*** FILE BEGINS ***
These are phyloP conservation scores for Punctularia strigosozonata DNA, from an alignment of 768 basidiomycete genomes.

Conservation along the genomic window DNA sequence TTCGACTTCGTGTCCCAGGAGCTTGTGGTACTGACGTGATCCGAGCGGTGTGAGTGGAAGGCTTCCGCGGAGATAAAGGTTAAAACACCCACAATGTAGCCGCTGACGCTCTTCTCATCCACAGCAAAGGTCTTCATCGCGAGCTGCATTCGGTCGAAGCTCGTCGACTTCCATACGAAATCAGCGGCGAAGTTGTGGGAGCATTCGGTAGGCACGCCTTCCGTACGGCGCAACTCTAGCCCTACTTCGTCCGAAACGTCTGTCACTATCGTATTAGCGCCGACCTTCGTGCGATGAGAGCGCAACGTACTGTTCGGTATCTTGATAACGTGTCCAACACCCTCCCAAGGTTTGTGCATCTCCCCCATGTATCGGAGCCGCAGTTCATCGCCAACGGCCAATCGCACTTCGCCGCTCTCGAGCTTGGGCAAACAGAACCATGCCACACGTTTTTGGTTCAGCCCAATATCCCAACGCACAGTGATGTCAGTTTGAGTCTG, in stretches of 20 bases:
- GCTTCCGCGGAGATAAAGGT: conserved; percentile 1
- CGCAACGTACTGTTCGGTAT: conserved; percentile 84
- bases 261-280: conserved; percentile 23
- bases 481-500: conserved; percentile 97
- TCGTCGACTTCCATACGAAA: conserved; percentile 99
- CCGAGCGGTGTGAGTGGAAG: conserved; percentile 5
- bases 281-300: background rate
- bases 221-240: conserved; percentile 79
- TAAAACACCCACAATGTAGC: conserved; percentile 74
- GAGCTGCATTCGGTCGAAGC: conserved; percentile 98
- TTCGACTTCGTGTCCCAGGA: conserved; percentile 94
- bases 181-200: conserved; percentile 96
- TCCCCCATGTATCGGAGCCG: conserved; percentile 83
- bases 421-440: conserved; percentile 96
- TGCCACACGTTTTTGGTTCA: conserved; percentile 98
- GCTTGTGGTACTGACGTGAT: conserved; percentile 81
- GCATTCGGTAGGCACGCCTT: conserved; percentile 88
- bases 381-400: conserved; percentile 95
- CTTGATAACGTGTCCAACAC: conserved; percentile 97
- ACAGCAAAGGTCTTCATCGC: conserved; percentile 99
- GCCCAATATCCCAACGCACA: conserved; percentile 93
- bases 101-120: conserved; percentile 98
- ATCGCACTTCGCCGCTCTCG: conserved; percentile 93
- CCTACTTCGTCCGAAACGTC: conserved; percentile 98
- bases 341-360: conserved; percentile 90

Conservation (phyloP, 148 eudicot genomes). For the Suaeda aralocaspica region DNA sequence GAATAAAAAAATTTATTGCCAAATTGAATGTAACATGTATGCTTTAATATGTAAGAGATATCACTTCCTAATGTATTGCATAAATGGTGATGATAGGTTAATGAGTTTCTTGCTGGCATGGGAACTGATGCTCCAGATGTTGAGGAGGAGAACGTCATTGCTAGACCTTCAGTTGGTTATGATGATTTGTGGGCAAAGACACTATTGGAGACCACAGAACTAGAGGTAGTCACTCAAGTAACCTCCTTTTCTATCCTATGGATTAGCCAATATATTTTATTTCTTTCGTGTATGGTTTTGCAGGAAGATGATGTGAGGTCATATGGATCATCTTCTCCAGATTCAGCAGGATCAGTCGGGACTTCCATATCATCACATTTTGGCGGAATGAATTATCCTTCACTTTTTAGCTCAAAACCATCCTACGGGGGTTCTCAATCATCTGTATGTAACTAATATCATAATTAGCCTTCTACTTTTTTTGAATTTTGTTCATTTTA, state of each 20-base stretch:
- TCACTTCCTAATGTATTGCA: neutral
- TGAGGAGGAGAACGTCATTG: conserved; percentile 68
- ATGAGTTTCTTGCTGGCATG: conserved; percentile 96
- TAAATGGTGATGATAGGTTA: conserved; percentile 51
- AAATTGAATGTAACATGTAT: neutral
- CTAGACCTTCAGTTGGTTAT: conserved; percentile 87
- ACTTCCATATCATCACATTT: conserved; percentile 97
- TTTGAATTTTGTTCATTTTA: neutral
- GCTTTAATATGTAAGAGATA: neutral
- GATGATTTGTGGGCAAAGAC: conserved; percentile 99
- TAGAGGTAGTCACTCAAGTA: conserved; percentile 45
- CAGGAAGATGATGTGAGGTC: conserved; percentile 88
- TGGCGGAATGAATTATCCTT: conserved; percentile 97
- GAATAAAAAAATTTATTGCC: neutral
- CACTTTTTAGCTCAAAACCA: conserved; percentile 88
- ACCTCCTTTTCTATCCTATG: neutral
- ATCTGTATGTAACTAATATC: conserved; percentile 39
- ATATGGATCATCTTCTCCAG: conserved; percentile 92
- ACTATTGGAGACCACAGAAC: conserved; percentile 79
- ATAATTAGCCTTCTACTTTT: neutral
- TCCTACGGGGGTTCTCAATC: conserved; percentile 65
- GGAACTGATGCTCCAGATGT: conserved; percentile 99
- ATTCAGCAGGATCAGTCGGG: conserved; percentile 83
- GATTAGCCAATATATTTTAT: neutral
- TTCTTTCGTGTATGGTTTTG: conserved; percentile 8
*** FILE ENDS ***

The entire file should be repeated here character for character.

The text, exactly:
These are phyloP conservation scores for Punctularia strigosozonata DNA, from an alignment of 768 basidiomycete genomes.

Conservation along the genomic window DNA sequence TTCGACTTCGTGTCCCAGGAGCTTGTGGTACTGACGTGATCCGAGCGGTGTGAGTGGAAGGCTTCCGCGGAGATAAAGGTTAAAACACCCACAATGTAGCCGCTGACGCTCTTCTCATCCACAGCAAAGGTCTTCATCGCGAGCTGCATTCGGTCGAAGCTCGTCGACTTCCATACGAAATCAGCGGCGAAGTTGTGGGAGCATTCGGTAGGCACGCCTTCCGTACGGCGCAACTCTAGCCCTACTTCGTCCGAAACGTCTGTCACTATCGTATTAGCGCCGACCTTCGTGCGATGAGAGCGCAACGTACTGTTCGGTATCTTGATAACGTGTCCAACACCCTCCCAAGGTTTGTGCATCTCCCCCATGTATCGGAGCCGCAGTTCATCGCCAACGGCCAATCGCACTTCGCCGCTCTCGAGCTTGGGCAAACAGAACCATGCCACACGTTTTTGGTTCAGCCCAATATCCCAACGCACAGTGATGTCAGTTTGAGTCTG, in stretches of 20 bases:
- GCTTCCGCGGAGATAAAGGT: conserved; percentile 1
- CGCAACGTACTGTTCGGTAT: conserved; percentile 84
- bases 261-280: conserved; percentile 23
- bases 481-500: conserved; percentile 97
- TCGTCGACTTCCATACGAAA: conserved; percentile 99
- CCGAGCGGTGTGAGTGGAAG: conserved; percentile 5
- bases 281-300: background rate
- bases 221-240: conserved; percentile 79
- TAAAACACCCACAATGTAGC: conserved; percentile 74
- GAGCTGCATTCGGTCGAAGC: conserved; percentile 98
- TTCGACTTCGTGTCCCAGGA: conserved; percentile 94
- bases 181-200: conserved; percentile 96
- TCCCCCATGTATCGGAGCCG: conserved; percentile 83
- bases 421-440: conserved; percentile 96
- TGCCACACGTTTTTGGTTCA: conserved; percentile 98
- GCTTGTGGTACTGACGTGAT: conserved; percentile 81
- GCATTCGGTAGGCACGCCTT: conserved; percentile 88
- bases 381-400: conserved; percentile 95
- CTTGATAACGTGTCCAACAC: conserved; percentile 97
- ACAGCAAAGGTCTTCATCGC: conserved; percentile 99
- GCCCAATATCCCAACGCACA: conserved; percentile 93
- bases 101-120: conserved; percentile 98
- ATCGCACTTCGCCGCTCTCG: conserved; percentile 93
- CCTACTTCGTCCGAAACGTC: conserved; percentile 98
- bases 341-360: conserved; percentile 90

Conservation (phyloP, 148 eudicot genomes). For the Suaeda aralocaspica region DNA sequence GAATAAAAAAATTTATTGCCAAATTGAATGTAACATGTATGCTTTAATATGTAAGAGATATCACTTCCTAATGTATTGCATAAATGGTGATGATAGGTTAATGAGTTTCTTGCTGGCATGGGAACTGATGCTCCAGATGTTGAGGAGGAGAACGTCATTGCTAGACCTTCAGTTGGTTATGATGATTTGTGGGCAAAGACACTATTGGAGACCACAGAACTAGAGGTAGTCACTCAAGTAACCTCCTTTTCTATCCTATGGATTAGCCAATATATTTTATTTCTTTCGTGTATGGTTTTGCAGGAAGATGATGTGAGGTCATATGGATCATCTTCTCCAGATTCAGCAGGATCAGTCGGGACTTCCATATCATCACATTTTGGCGGAATGAATTATCCTTCACTTTTTAGCTCAAAACCATCCTACGGGGGTTCTCAATCATCTGTATGTAACTAATATCATAATTAGCCTTCTACTTTTTTTGAATTTTGTTCATTTTA, state of each 20-base stretch:
- TCACTTCCTAATGTATTGCA: neutral
- TGAGGAGGAGAACGTCATTG: conserved; percentile 68
- ATGAGTTTCTTGCTGGCATG: conserved; percentile 96
- TAAATGGTGATGATAGGTTA: conserved; percentile 51
- AAATTGAATGTAACATGTAT: neutral
- CTAGACCTTCAGTTGGTTAT: conserved; percentile 87
- ACTTCCATATCATCACATTT: conserved; percentile 97
- TTTGAATTTTGTTCATTTTA: neutral
- GCTTTAATATGTAAGAGATA: neutral
- GATGATTTGTGGGCAAAGAC: conserved; percentile 99
- TAGAGGTAGTCACTCAAGTA: conserved; percentile 45
- CAGGAAGATGATGTGAGGTC: conserved; percentile 88
- TGGCGGAATGAATTATCCTT: conserved; percentile 97
- GAATAAAAAAATTTATTGCC: neutral
- CACTTTTTAGCTCAAAACCA: conserved; percentile 88
- ACCTCCTTTTCTATCCTATG: neutral
- ATCTGTATGTAACTAATATC: conserved; percentile 39
- ATATGGATCATCTTCTCCAG: conserved; percentile 92
- ACTATTGGAGACCACAGAAC: conserved; percentile 79
- ATAATTAGCCTTCTACTTTT: neutral
- TCCTACGGGGGTTCTCAATC: conserved; percentile 65
- GGAACTGATGCTCCAGATGT: conserved; percentile 99
- ATTCAGCAGGATCAGTCGGG: conserved; percentile 83
- GATTAGCCAATATATTTTAT: neutral
- TTCTTTCGTGTATGGTTTTG: conserved; percentile 8